afrol News, 10 July - The establishment of the African Union (AU) was celebrated as an important step for further progress in Africa today. Despite the great importance of the Union, most attention was on what was missing: Morocco and Madagascar were not represented in Durban, women were underrepresented and Zimbabwe was not criticised.
The establishment of the AU was however not without significance for the continent. It is the start of a movement towards a unity resembling that of the European Union (EU) and it means the giving up of parts of national sovereignty for the 53 African states. This includes the foreseen establishment of a Peace and Security Council with the power to send troops to countries in turmoil. Further, human rights violations in member countries are to be addressed. Also a single currency and central bank are featured options.
The preceding Organisation of African Unity (OAU) aimed at getting rid of the remaining vestiges of colonisation and apartheid in Africa and to promote unity and solidarity among African states. The new Union on the other hand emphasises on the needs of the 850 million Africans. It aims at economic development, attracting foreign investment and the spread of democracy and human rights.
Critics however claim these praiseworthy tasks might be difficult to fulfil, given the structure of the AU's leadership. The Union will be run by the same governments that run the OAU, many of those only lip-dedicated to development, democracy and human rights.
The discrepancy between the lack of recognition of Ravalomanana's democratically elected Malagasy government and the lack of critique against Mugabe's undemocratic government was cited in support of this view. Neither a Western recognition of Ravalomanana nor a videotaped message to the Assembly by Zimbabwean opposition leader Morgan Tsvangirai could change the results of the conference.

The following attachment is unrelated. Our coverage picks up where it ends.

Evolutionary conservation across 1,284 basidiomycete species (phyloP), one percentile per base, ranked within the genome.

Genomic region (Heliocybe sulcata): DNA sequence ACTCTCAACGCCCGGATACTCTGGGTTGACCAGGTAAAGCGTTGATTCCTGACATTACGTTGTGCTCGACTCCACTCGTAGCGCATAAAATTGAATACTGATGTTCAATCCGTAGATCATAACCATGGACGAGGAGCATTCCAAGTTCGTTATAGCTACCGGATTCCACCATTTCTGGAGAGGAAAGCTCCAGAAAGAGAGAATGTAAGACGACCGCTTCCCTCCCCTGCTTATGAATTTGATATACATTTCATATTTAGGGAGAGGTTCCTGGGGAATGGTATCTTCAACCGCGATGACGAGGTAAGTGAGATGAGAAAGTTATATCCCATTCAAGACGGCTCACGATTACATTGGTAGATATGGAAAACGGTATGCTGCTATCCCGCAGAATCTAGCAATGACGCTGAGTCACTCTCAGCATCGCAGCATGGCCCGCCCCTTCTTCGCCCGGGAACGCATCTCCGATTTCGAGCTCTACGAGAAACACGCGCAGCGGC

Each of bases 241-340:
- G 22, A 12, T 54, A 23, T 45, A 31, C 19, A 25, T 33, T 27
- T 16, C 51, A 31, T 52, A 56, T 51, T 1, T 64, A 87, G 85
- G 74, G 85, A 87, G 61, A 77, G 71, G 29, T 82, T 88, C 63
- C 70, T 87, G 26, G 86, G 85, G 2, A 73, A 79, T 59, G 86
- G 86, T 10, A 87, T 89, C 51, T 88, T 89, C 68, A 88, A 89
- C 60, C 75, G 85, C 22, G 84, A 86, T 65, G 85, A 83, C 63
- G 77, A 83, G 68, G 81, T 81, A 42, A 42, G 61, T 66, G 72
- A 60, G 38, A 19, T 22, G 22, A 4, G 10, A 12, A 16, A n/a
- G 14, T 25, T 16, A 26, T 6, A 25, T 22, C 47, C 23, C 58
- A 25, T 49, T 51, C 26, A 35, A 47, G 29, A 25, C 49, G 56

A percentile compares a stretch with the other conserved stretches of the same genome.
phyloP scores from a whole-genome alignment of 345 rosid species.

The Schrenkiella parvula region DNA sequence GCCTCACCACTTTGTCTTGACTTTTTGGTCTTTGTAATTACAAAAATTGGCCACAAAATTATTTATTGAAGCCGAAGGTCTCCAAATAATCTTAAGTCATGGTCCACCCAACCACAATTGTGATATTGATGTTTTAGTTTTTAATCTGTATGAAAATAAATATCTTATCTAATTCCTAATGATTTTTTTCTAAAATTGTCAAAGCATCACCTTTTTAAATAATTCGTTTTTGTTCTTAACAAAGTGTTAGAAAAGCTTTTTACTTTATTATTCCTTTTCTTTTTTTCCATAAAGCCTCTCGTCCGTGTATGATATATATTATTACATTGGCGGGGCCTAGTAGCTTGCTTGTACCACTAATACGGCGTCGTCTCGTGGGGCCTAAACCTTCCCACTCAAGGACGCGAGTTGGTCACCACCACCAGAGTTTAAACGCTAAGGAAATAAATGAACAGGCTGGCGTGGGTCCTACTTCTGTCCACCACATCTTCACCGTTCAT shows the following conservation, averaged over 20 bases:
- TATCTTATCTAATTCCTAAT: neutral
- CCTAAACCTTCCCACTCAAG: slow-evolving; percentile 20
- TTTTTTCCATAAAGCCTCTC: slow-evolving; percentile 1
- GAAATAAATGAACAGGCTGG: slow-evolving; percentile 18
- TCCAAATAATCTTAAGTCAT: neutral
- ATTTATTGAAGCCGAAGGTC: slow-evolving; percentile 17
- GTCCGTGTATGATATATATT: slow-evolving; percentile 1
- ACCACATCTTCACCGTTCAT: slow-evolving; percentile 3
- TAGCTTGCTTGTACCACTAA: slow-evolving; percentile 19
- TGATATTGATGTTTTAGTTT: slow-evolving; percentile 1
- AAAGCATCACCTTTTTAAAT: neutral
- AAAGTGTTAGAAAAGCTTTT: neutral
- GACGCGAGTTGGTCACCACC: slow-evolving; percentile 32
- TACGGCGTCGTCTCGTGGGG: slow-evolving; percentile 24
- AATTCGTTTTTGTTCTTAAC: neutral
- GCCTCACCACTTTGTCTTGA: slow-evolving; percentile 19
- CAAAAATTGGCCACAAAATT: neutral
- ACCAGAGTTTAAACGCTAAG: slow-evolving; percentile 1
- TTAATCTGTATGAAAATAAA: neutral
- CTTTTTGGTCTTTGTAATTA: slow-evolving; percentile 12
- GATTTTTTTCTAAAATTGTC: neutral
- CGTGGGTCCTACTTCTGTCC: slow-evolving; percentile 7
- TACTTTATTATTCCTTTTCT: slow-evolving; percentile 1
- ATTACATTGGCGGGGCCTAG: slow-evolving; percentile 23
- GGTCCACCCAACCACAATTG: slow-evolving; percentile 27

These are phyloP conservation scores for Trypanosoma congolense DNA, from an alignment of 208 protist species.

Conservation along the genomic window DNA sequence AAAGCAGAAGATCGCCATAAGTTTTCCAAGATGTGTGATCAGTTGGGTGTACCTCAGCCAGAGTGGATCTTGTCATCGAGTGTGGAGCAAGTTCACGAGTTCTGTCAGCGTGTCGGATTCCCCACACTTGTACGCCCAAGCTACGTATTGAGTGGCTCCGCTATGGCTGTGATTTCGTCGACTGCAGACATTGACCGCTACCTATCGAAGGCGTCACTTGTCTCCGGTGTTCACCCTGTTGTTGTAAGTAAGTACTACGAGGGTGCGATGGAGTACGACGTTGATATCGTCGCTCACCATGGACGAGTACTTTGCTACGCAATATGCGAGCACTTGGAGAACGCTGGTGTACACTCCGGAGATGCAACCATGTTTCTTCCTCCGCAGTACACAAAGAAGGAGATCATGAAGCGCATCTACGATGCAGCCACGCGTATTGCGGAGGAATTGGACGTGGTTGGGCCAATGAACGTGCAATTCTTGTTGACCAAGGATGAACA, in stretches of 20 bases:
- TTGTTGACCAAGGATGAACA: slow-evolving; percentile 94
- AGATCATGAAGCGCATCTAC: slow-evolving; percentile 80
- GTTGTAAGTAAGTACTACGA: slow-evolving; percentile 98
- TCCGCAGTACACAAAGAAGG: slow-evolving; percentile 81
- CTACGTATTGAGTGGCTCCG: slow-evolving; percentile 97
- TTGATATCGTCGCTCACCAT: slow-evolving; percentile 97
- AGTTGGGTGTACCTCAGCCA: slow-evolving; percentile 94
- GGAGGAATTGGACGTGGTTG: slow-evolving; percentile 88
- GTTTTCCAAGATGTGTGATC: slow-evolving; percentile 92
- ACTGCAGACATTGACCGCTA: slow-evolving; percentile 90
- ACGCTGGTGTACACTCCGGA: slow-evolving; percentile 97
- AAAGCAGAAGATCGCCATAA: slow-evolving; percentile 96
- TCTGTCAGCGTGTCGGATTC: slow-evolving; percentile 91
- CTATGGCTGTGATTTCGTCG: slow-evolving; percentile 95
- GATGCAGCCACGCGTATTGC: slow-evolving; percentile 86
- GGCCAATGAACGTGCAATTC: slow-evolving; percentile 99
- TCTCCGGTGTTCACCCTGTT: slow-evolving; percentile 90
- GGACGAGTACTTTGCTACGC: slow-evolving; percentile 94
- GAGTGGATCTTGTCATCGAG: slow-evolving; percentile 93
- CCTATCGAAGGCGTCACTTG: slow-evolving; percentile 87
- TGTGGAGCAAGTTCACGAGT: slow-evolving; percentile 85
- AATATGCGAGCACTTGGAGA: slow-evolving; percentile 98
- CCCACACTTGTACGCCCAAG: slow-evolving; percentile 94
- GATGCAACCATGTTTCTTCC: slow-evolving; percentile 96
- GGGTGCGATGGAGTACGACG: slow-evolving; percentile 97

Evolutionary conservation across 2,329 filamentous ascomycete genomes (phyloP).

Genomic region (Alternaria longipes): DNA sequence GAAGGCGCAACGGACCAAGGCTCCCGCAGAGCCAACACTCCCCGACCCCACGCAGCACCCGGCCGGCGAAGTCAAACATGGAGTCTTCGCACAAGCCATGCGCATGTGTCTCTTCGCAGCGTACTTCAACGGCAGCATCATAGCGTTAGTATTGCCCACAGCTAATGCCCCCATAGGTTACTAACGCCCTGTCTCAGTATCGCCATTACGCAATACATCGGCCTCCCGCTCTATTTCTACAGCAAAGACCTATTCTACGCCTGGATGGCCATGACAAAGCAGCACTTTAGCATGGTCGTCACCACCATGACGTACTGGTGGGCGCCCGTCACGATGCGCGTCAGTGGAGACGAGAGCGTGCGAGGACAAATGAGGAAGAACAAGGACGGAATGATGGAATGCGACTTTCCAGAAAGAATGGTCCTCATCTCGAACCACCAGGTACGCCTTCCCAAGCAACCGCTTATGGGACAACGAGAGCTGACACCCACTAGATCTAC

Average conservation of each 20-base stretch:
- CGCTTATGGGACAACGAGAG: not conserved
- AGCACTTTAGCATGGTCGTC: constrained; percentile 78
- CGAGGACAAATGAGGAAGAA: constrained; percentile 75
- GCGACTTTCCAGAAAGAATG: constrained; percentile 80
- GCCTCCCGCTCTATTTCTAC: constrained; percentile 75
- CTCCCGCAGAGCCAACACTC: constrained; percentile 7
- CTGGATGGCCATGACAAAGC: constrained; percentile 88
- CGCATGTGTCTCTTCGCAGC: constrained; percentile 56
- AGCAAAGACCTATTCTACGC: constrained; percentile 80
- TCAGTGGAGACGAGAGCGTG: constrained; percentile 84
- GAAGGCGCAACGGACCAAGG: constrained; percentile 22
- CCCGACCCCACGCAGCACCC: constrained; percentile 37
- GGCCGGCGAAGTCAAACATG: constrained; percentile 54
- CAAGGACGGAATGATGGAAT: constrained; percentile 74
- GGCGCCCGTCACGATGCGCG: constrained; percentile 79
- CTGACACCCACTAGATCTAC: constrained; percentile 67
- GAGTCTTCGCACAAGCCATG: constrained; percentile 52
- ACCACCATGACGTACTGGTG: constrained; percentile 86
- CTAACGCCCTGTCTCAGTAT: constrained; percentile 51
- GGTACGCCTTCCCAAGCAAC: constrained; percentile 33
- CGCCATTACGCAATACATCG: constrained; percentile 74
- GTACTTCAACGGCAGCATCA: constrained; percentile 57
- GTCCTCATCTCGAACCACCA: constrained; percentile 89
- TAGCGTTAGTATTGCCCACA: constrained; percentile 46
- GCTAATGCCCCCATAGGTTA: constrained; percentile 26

Another inborn weakness of the Union was the missing presence of Morocco, something made very visible indeed by the fact that Western Sahara President Mohamed Abdelaziz was one of the five presidents representing the big regions of Africa and intervened on behalf of North Africa. Abdelaziz was later named one of the five Vice-Presidents of the Union and is expected to become one of 15 representatives in the Peace and Security Council. Morocco left the OAU when the organisation approved of Western Sahara's membership.
Also the fact that almost no women were represented in the Assembly and meetings had been noted negatively. Women organisations exploited the illustrating male dominance to call for a better representation in African decision-making.
All in all, however, a positive and optimistic mood dominated these festive days in Durban. Closing the summit, its host, South African President Thabo Mbeki, said: "We have created a lot of expectations with the birth of the AU, and we cannot disappoint them." The economic and democracy programmes of the new Union indeed are ambitious.
The African leaders also wanted to demonstrate they were serious about their new aims at the summit. There would be an end to the support of illegitimate regimes on the continent, they underlined. They immediately illustrated what they meant with this, condemning the "unconstitutional changes of Government" in Madagascar and calling for new elections. Most observers held Madagascar might not have been the best example of an unconstitutional government, which preferably could have been found within the attending group of leaders condemning Madagascar.
Sources: Based on AU, press reports and afrol archives